--
    john mcwilliams
    John McWilliams, Mar 13, 2010
    #4
  5. Tom Hise

    Robert Coe Guest

    On Sat, 13 Mar 2010 11:35:17 -0500, "Neil Harrington" <> wrote:
    :
    : "Tom Hise" <> wrote in message
    : news:nHNmn.415669$1.easynews.com...
    : > I'm trying to reduce the volume of camera related stuff that I haul around
    : > with me when traveling. I use a Nikon D80 with three different lenses
    : > (30mm f1.4, 18-135mm F3.5, and 70-300mm f4.5). Each lens has a different
    : > hood to go with it.
    : >
    : > My question is, just how important are lens hoods? Would I be likely to
    : > miss any 'great' shots if I stopped carrying the hoods.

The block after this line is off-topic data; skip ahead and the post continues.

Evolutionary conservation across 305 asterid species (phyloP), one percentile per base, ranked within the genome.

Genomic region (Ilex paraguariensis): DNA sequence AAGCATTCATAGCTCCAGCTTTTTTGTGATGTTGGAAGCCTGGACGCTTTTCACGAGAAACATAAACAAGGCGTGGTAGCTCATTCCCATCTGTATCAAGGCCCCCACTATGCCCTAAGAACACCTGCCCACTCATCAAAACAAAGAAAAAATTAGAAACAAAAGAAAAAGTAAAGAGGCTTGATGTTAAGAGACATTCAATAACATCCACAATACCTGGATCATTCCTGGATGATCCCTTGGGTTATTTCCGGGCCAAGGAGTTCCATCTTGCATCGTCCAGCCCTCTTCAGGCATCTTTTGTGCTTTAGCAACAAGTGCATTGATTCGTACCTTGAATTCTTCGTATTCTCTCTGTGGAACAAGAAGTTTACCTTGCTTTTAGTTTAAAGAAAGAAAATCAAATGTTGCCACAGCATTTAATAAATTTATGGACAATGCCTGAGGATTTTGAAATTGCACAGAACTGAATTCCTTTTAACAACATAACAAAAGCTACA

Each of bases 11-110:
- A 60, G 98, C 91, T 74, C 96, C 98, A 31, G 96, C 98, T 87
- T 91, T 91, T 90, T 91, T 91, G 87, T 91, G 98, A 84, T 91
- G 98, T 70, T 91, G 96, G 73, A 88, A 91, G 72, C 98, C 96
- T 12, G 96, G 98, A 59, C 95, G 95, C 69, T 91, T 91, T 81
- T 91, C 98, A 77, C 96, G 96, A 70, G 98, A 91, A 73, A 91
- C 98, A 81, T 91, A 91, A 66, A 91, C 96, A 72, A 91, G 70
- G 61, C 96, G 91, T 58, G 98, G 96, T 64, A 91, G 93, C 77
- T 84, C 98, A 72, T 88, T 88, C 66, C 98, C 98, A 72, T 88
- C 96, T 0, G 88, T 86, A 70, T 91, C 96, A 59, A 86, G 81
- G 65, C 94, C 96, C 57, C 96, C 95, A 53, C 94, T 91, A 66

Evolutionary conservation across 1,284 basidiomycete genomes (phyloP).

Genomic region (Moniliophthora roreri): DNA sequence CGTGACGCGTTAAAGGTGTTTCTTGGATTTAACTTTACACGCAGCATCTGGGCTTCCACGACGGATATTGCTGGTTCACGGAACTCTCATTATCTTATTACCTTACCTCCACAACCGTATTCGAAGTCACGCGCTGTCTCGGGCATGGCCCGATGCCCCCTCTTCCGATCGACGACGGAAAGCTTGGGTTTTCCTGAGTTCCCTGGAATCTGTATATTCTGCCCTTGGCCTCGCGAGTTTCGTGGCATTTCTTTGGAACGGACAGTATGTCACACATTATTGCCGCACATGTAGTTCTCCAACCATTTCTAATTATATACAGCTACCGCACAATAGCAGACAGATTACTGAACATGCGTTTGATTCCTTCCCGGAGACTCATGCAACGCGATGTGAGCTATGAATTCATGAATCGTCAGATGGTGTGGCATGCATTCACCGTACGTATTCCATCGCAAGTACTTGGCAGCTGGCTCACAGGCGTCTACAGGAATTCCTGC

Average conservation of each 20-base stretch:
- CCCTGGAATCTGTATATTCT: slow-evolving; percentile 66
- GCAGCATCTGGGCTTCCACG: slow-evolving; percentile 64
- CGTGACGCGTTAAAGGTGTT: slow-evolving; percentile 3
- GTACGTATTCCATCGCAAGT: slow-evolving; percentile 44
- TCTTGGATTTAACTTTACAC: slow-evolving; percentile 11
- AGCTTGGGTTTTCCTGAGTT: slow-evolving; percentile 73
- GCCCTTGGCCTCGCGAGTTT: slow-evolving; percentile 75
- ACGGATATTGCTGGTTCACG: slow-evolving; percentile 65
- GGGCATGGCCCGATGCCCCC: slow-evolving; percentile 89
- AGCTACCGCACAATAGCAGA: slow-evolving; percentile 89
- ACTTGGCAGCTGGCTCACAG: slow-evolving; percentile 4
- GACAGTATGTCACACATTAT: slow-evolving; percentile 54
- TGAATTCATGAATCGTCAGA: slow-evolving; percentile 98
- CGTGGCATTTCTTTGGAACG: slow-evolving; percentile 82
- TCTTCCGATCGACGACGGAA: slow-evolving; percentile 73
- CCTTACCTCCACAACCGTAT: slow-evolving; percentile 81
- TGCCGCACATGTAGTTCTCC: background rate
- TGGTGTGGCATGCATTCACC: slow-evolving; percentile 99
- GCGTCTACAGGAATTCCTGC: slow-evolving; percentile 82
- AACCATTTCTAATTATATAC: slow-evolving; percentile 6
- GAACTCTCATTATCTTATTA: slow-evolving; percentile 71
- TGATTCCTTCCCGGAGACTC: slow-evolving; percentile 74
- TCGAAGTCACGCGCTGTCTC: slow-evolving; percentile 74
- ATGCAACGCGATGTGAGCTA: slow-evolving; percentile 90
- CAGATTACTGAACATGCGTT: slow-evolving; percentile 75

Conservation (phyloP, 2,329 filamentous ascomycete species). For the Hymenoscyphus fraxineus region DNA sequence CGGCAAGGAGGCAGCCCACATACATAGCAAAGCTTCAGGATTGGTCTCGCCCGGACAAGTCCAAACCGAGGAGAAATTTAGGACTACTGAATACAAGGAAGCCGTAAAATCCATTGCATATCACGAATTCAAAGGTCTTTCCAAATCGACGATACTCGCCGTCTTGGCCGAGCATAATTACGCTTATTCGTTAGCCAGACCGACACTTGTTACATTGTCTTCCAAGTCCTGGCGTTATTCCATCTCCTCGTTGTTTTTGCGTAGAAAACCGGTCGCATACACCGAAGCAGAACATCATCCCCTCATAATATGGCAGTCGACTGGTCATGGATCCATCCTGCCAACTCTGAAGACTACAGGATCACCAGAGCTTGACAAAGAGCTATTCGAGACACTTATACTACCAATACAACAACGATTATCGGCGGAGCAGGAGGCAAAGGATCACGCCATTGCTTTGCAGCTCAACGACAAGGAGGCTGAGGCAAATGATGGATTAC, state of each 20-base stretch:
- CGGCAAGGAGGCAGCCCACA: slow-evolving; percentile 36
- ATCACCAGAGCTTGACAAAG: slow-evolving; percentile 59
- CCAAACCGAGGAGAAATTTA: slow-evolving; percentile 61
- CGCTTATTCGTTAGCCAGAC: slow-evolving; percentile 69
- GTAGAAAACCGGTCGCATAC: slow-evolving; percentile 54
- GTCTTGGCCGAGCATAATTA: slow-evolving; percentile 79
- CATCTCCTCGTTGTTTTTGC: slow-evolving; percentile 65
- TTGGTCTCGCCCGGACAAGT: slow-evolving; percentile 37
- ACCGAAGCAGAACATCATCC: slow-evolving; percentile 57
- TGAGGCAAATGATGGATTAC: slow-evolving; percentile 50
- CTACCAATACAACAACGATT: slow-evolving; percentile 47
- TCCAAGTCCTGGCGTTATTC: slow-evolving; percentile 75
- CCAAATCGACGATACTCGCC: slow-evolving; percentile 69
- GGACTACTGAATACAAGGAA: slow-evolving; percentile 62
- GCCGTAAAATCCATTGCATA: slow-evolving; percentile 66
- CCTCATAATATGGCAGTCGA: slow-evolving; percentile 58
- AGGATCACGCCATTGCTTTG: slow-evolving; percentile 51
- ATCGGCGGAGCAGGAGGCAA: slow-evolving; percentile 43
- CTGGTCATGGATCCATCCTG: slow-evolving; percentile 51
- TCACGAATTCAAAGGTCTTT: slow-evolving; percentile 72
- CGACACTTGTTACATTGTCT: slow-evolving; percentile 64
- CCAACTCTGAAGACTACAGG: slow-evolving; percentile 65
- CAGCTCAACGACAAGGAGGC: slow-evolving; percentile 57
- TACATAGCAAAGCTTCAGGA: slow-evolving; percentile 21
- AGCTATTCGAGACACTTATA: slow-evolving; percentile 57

: >
    : > I am not a pro, just an amateur who takes photos for fun, to show friends
    : > and family and occasionally post on the web.
    :
    : Theoretically the lens hood should improve the contrast of pictures (taken
    : outdoors at least) by excluding a good deal of the non-image-forming light.
    : Whether you would ever be able to SEE such improvement is somewhat
    : questionable, unless the sun or other bright light source were in a position
    : where it would shine directly on the lens surface, and perhaps not even
    : then.
    :
    : Personally I always use a hood -- when possible -- when shooting outdoors,
    : on the principle that it may help and can't hurt, and also provides some
    : physical protection for the lens. Since with the Nikkors you mention (I'm
    : assuming that's what your 70-300 is as well as the 18-135) the hoods easily